- No active intervention - where there is to be no national investment in coastal defence assets or operations. English Heritage (EH) has participated in the review of twenty SMPs around England in recent years but, of course, the historic environment is only one factor amongst many to be considered during option selection. Consequently protection of all heritage assets, especially in rural areas, is not assured and adaptation options must be considered instead - for example by increasing flood resilience of historic buildings, or by excavating and recording archaeological sites in advance of erosion.Heritage assets on the coast are thus vulnerable to the effects of natural coastal change, and to the impacts of coastal management schemes. Besides this, coasts are under pressure from the expansion of new or existing infrastructure and industry, especially at ports, and residential and recreational developments. Managing change in these situations depends upon a sound knowledge base. However, by the late 1990s it was clear that the coastal historic environment was under-investigated and records in the National Monuments Record (NMR) did not provide an adequate evidence base for responding to these challenges. Consequently, English Heritage initiated the national Rapid Coastal Zone Assessment Survey (RCZAS) programme. The RCZAS have two main phases:Phase 1 (Desk-Based Assessment) draws on data from aerial photographs, LiDAR, historic maps and charts, the local authority Historic Environment Records (HERs), the NMR, and other sources.Phase 2 (Field Assessment) comprises a rapid walk-over survey, designed to verify records from Phase 1, locate and characterise site types not visible from the air, and assess significance and vulnerability. In some cases additional work, especially scientific dating, has been necessary to characterise sites fully, which is being achieved via EH's National Heritage Protection Plan (NHPP).By late 2010 surveys had been completed, or were underway, in all parts of the country except the south-west peninsula where surveys will shortly begin as part of the NHPP. Additional coastal studies examining, for example, intertidal hulks and Grazing Marshes in Essex are underway or planned. The outputs consist of enhanced HER and NMR records, together with client reports for English Heritage which are available here. Results from the RCZAS have already been incorporated into books (e.g. Murphy 2009) and into the forthcoming EH Maritime and Marine Archaeological Research Framework. Aspects of the results are presented in talks, leaflets, and popular publications. Volunteer involvement is increasingly encouraged, with a view to establishing local groups who can continue to monitor sites, after the main phases of survey, and report significant new finds. In due course it is intended that a synthesis of the new results will be published to replace Fulford et al. (1997).The information gained will enable us to make a better-informed input to the FCERM process, and will help to ensure effective mitigation of the effects of coastal change on the historic environment through the 21st century. It will also provide a data-base for use in further research and in the development control process. Work has already begun as part of EH's Coastal Estate Risk Assessment, in which Environment Agency data on flood and erosion risk was overlain on survey data for EH's coastal properties within a GIS, to assess future risk and recommend actions (Research Department Report Series No. 68-2011, available here. As part of the NHPP further projects to assess the effects of flood and erosion risk on the full range of historic assets is proposed, taking the county of Yorkshire as a case study. Increasingly EH will be assessing risk and responding appropriately.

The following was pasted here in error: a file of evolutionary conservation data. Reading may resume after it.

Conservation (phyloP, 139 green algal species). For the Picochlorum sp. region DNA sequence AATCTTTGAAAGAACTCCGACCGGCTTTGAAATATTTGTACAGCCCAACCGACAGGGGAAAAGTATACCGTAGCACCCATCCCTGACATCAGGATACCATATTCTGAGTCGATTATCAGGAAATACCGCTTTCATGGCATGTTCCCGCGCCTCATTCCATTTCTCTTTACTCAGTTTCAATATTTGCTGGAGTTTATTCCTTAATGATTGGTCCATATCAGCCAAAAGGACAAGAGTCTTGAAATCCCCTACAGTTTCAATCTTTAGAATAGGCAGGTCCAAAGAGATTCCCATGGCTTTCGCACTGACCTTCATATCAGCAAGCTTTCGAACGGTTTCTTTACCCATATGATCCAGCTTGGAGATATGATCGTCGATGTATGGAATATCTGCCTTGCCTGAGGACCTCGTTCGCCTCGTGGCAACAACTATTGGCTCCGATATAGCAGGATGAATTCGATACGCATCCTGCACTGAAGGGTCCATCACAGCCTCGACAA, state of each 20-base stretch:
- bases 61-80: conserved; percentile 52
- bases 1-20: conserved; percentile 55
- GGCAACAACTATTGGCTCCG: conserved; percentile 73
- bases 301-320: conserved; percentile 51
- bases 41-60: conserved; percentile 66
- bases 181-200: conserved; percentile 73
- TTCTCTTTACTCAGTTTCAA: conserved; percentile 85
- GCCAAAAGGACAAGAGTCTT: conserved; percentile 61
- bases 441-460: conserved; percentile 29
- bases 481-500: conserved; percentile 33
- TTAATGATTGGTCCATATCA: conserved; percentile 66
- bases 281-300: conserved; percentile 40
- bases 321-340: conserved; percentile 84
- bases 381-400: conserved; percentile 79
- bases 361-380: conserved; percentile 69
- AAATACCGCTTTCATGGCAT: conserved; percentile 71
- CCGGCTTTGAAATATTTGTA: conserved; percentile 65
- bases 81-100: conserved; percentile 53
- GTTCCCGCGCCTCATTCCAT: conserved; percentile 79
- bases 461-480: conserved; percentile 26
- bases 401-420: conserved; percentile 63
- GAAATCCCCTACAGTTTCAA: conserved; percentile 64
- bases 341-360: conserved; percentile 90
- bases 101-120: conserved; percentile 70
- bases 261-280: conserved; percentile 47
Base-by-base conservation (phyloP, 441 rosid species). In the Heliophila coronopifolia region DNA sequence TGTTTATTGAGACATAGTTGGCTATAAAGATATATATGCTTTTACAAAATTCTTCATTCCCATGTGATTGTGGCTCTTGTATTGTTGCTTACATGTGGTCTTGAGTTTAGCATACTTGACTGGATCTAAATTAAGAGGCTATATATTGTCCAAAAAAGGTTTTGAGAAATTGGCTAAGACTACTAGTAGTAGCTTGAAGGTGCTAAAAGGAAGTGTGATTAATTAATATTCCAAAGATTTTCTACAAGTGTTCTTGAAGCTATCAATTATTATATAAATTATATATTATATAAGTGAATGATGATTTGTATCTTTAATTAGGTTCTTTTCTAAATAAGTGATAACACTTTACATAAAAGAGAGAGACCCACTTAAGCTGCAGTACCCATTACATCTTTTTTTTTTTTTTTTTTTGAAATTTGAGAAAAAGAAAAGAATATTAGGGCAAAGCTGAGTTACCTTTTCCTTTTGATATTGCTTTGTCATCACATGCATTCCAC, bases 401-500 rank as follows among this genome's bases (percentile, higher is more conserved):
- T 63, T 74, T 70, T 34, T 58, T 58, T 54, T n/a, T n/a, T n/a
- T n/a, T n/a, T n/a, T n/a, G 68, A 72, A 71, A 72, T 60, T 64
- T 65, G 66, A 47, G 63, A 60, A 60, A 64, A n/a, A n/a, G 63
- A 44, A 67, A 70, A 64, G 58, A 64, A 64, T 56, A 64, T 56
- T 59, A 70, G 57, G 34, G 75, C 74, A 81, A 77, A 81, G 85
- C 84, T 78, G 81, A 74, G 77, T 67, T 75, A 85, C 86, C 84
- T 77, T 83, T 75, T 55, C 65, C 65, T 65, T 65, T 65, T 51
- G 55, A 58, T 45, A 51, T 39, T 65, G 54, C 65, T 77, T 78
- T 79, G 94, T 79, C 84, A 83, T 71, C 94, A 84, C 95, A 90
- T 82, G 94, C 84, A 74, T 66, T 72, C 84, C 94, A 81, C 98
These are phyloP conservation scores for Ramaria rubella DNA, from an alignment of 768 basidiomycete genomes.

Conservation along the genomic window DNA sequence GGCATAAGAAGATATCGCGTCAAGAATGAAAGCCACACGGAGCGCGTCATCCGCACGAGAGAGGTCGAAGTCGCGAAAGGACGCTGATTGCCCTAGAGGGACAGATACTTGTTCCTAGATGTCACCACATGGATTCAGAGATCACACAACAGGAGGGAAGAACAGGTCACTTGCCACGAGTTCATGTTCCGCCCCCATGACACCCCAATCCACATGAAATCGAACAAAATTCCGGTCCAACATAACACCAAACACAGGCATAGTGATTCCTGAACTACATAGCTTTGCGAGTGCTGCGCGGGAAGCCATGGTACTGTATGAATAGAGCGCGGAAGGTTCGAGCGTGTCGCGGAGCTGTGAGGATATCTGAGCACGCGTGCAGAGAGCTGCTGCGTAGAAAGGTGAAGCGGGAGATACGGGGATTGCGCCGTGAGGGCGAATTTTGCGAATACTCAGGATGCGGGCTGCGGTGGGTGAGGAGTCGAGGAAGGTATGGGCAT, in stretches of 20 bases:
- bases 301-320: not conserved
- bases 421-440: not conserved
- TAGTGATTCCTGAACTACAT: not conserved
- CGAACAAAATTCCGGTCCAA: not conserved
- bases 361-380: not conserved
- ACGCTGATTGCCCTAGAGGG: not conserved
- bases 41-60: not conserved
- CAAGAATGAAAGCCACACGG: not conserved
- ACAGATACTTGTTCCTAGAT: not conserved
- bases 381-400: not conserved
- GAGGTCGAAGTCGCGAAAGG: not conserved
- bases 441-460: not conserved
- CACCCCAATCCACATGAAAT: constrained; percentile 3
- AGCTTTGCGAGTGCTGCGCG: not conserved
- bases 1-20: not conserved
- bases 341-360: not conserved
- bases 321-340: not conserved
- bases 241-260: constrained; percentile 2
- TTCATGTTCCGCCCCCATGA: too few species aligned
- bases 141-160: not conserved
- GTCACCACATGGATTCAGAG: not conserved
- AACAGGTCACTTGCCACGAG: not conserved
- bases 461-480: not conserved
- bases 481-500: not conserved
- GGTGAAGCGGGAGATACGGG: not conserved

Department for Environment, Food and Rural Affairs (Defra). 'Shoreline Management Plan Guidance'. Volume 1: Aims and Requirements and Volume 2: Procedures, London: Defra, 2006
Department for Environment, Food and Rural Affairs (Defra). 'Adapting to coastal change: developing a policy framework', London, Defra, May 2010
Fulford, M., Champion, T. and Long, A. (1997), England's Coastal Heritage. English Heritage Archaeological Report 15. London: English Heritage and the RHCME
Murphy, P. 2009. The English Coast. A History and a Prospect. London: Continuum UK